First person: Why we're drawn to hard, holy work of making reparations

The 2021 Diocesan Convention resolution "Charting the Long Road Towards Reparations" calls on the diocese to commit 2022 as a year of study and discernment, to come to a broadly accepted understanding of what form reparative actions might take "in the name of repentance, reconciliation and accountability to the descendants of enslaved Africans and their communities.”

As part of that process, the diocesan Racial Justice Commission's Subcommittee on Reparations, together with the regional canons, will host a series of online listening sessions in May 2022, open to all.  (Read more and find the schedule here). 

Here, Constance Perry and Carol Morehead of the Racial Justice Commission's Subcommittee on Reparations share, in their own words, what's drawn them to engage in hard, holy work toward reparations. 

Carol Morehead, Grace Church, Medford:

Carol Morehead Courtesy photo The Rev. Carol Morehead

"​Candidly and selfishly, I was very interested in the work that the diocesan Reparations Subcommittee was doing because this is work that we’re engaged in at the parish level, and I was looking for resources.  I wanted to know what the diocese was doing so that we can mirror that and learn from that on our parish level.  So that was one of the things that drove me to this.  
"And then the broader answer to that, what gives me hope and what I think is really important, is the recognition that to live out really fully our baptismal covenant that calls us to be engaged in the works of justice and mercy--it’s an invitation to us to grow and embody things we talk about and espouse and put into action in other ways but haven’t in this way.
"I’d say that being on this subcommittee and doing this work, for me personally, is very humbling.  I’m fairly new to the group, and there is just incredible lived experience and wisdom and willingness to be vulnerable in the very best way that, really, I wish every church group in every place could actually do, and we so seldom do, or we’re so scared to do.  It’s just a really beautiful and very intentional group, and so that is the joy and hope.  Think globally, act locally:  Being in this kind of local, embodied group inspires me more to become like that myself."

Constance Perry, Trinity Church, Boston:

Constance Perry Courtesy photo Constance Perry

"​I’m retired now, but in my working days, I was an operations administrator.  My job was to take an idea, a vision, and make it happen--the nuts and bolts--and so when I was invited to be a part of this work, I thought it would be a useful way for me to use my skills and to bring some of my own personal life experiences.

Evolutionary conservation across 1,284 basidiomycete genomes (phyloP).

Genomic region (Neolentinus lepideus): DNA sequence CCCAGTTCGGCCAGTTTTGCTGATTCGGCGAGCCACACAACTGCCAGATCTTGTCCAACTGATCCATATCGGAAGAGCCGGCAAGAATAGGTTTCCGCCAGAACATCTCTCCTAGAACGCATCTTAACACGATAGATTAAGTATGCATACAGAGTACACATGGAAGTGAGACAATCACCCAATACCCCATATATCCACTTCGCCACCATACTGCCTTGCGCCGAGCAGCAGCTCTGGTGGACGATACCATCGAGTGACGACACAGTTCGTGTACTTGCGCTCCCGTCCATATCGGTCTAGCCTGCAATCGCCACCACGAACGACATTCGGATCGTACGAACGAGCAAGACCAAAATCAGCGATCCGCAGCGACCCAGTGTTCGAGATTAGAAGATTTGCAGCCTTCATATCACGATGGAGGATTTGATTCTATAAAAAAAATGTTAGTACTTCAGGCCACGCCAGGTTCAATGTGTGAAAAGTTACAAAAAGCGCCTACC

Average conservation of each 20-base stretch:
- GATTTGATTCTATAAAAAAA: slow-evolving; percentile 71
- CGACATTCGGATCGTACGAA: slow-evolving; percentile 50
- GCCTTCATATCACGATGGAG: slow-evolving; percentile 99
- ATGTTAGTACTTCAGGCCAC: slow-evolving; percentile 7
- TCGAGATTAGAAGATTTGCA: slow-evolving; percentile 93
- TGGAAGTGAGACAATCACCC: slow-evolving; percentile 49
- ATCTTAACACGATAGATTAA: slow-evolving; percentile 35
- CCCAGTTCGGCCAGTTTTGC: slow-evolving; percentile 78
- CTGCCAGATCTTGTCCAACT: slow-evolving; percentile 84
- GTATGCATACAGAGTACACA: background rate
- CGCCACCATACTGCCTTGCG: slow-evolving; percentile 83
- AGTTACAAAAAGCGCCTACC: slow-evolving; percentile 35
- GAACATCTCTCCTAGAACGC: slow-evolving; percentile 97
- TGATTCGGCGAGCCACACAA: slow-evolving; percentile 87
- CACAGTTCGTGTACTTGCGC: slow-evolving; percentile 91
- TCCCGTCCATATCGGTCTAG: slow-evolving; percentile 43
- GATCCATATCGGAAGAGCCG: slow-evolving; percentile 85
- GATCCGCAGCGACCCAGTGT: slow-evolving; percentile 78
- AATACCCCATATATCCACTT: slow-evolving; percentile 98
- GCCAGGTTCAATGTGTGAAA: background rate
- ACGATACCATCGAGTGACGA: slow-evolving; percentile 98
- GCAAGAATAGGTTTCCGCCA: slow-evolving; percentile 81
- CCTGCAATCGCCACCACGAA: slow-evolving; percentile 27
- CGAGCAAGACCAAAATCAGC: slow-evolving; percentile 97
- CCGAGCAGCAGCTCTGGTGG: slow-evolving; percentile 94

"Along the way, though, over the past year, I have come to realize that this is very personal for me.  I am a descendant of people who were enslaved, and fairly recently, had confirmed I’m also the descendant of people from European descent.  So I carry that in me.  And I carry the history, the experiences, in me of people who are my African and African American ancestors and people who I am connected to by ethnicity and tradition and race.  Awhile ago at an antiracism event, during a break, I heard the voices of my ancestors in my head welcoming me to this work.  They passed the baton to me.  I believe that I have a responsibility to honor what they did, the sacrifices that they made, contributions that they made, and pick up the baton and go as far with it as I am able.  

"And I believe that I also have a responsibility, to the best of my ability, to lay a foundation that will help to improve the lives of descendants of people who were harmed and also, also, to help bring some relief of the burdens of the people whose ancestors were involved in the slave trade or who were enslavers.  Because people who are white also lament this history.  I have come to learn that people who are white have also been harmed by the legacy of this terrible history.  The harms and impacts are different, but they are there nonetheless.  And I hope that through the work that we’re doing we all become educated about the history that calls us to do something today to bring some form of redress.  And maybe if we do that work together, maybe, just maybe, we will, as Martin Luther King Jr. said, bend that arc a little bit closer to racial equity and racial justice."